Tag Archives: education

Discrimination and National Autism Awareness Month

In a little over a week, we will begin “celebrating” National Autism Awareness Month.  We will highlight children who have made unbelievable progress in spite of their “limitations,” inclusion at schools and in the workplace, awareness and acceptance, and parents … Continue reading

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Quality Teaching in “The Hood”

For more than four decades, I taught predominantly African-American students in downtown Baltimore.  I also happen to be a white guy.  My students, who attended Baltimore City Community College (BCCC), were amongst the poorest in the state of Maryland.  Given … Continue reading

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One in One Hundred

In the fall of 1969, I was a junior at Colgate University.  At that time, Colgate was an all-male liberal arts college of some 2,000 students or so.  Given its rural, isolated location, meeting women was a challenge.  So my … Continue reading

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Do We Talk About Race Too Much?

My mentor, Ira Zepp, once said, “You need to examine race, and then move on, but you can’t move on too quickly.”  Presidential candidate Ben Carson, among many others in the public eye, would ask that we de-emphasize race and … Continue reading

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Diversity Training and Police: Ten Success Strategies Part I

As someone who has conducted training for police in the field of diversity, I am well aware of the challenge of doing this effectively.  Increasingly, attention is directed at “divides” in the U.S., including those that evolve around race, ethnicity, … Continue reading

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Diverse Classrooms and the “Diversity Gap”

This fall, for the first time in our nation’s history, most public-school students are not White.  Rather, data from the National Center for Education Statistics indicate Latinos, Blacks, American Indians, Asians and Pacific Islanders, and biracial students will account for … Continue reading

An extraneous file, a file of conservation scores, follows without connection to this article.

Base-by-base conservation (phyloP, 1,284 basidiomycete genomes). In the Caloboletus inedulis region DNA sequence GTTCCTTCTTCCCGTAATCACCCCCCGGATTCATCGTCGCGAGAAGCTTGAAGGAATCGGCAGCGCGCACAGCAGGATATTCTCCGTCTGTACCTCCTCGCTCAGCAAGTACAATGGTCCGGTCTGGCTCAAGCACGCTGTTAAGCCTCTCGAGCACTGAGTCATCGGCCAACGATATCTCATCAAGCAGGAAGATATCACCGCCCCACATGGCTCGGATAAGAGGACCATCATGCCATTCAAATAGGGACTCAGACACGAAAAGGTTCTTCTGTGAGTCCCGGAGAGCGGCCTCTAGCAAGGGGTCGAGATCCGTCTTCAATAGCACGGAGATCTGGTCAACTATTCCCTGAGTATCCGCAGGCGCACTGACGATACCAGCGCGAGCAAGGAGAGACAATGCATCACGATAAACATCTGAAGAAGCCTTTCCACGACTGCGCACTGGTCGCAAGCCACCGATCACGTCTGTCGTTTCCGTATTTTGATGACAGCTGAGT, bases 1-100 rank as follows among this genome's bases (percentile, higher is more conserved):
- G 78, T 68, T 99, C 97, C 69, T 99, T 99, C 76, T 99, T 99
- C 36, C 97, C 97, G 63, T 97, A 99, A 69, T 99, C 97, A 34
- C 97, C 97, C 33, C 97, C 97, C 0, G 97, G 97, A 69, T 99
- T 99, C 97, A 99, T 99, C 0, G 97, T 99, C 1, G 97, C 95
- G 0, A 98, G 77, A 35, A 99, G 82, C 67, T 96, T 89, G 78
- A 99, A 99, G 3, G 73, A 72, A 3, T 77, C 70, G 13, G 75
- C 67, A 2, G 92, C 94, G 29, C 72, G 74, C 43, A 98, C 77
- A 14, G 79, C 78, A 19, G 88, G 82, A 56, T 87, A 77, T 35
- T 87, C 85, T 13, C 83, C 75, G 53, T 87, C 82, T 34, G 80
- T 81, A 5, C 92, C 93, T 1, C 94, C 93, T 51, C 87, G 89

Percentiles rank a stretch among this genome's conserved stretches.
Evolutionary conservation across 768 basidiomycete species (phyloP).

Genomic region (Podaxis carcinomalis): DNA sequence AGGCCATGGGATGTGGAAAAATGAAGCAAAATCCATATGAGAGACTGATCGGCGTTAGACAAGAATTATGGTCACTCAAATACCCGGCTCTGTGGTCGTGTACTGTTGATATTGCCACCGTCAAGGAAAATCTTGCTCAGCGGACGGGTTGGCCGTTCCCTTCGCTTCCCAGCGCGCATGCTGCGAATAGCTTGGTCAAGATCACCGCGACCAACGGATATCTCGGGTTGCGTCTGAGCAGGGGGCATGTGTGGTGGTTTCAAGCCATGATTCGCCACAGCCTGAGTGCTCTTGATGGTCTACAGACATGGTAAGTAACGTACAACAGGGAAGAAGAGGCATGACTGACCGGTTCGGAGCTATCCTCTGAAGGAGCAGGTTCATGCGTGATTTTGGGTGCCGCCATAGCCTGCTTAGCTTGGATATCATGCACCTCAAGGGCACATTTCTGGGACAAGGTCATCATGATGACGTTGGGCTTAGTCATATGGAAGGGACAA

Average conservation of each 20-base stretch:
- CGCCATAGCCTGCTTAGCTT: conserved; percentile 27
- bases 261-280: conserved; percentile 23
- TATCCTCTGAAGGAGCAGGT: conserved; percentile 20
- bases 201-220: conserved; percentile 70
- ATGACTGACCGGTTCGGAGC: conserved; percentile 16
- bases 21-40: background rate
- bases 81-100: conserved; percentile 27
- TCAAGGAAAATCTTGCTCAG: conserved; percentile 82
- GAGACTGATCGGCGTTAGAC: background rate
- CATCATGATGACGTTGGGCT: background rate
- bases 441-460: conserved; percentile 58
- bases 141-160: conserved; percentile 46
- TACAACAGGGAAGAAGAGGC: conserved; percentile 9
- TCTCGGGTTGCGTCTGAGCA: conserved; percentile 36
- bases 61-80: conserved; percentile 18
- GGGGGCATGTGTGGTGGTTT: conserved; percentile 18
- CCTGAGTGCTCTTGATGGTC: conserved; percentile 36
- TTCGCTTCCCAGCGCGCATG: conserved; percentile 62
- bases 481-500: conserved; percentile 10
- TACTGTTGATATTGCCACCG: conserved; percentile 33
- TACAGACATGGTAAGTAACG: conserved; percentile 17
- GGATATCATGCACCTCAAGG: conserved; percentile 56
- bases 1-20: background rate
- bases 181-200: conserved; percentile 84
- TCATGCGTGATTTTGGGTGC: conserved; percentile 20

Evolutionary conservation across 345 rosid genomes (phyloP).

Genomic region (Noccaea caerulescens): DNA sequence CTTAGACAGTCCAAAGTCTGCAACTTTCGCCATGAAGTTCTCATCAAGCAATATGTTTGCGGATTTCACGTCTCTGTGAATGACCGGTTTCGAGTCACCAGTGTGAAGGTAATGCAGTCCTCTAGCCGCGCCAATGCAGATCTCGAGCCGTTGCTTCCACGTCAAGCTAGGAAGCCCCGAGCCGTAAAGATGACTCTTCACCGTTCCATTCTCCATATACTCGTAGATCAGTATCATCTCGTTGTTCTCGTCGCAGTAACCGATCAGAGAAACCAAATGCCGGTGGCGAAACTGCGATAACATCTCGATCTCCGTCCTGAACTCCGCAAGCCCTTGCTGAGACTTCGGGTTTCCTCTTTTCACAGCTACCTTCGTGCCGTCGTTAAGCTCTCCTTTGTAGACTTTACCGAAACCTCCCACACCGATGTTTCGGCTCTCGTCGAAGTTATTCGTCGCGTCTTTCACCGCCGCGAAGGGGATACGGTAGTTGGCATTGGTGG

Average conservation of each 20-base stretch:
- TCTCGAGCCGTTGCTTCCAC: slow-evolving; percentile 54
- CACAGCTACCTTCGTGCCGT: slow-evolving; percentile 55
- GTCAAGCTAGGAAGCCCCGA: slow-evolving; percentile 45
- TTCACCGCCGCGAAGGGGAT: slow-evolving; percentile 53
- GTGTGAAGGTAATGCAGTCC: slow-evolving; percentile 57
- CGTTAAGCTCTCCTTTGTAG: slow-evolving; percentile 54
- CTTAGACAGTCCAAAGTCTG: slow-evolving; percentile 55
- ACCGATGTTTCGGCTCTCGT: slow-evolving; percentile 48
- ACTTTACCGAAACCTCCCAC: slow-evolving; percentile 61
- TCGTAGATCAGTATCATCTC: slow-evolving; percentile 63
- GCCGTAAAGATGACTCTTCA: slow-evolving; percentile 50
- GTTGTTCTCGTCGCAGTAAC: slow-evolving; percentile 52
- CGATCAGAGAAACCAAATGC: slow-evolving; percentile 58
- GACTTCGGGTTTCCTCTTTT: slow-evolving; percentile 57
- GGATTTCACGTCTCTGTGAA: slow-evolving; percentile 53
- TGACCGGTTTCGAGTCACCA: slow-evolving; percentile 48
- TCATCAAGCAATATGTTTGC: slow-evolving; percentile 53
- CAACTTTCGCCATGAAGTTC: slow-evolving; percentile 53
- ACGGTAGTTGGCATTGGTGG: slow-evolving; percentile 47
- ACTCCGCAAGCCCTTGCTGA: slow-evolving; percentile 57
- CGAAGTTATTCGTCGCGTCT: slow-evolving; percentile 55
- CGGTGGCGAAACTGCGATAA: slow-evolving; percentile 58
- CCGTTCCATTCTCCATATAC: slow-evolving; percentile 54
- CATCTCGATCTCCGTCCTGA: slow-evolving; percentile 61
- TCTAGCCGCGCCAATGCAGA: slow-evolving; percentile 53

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Santa Claus and the Race Question at Indiana University

Recently, IU’s CommUNITY Education Program thought that it might be a good idea to pose the question, “Can Santa Claus Be a Black Man?”  So they created a big poster with this very question and placed it just inside a … Continue reading

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Women’s Colleges Still Needed?

Recently, I read an article that addressed the challenges confronting women’s colleges, including their declining enrollment nationwide.  A small, small fraction of prospective female college students are interested in a women’s college.  When I started attending college in the 1960s, … Continue reading

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A Lesson in Tolerance

Think back to those teachers and lifelong lessons that have stayed with you over the years.  Forty-three years ago, a teacher walked into her elementary school classroom with an unconventional lesson plan, to say the least.  She was teaching a … Continue reading

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Speaking With Authority Part III

After almost a month-long hiatus due to end of school year stuff (grading, exams, papers…) and family issues, ready to resume my blog. Initially, I raised the question, “What background, qualifications, and experiences prepare us to speak with authority on … Continue reading

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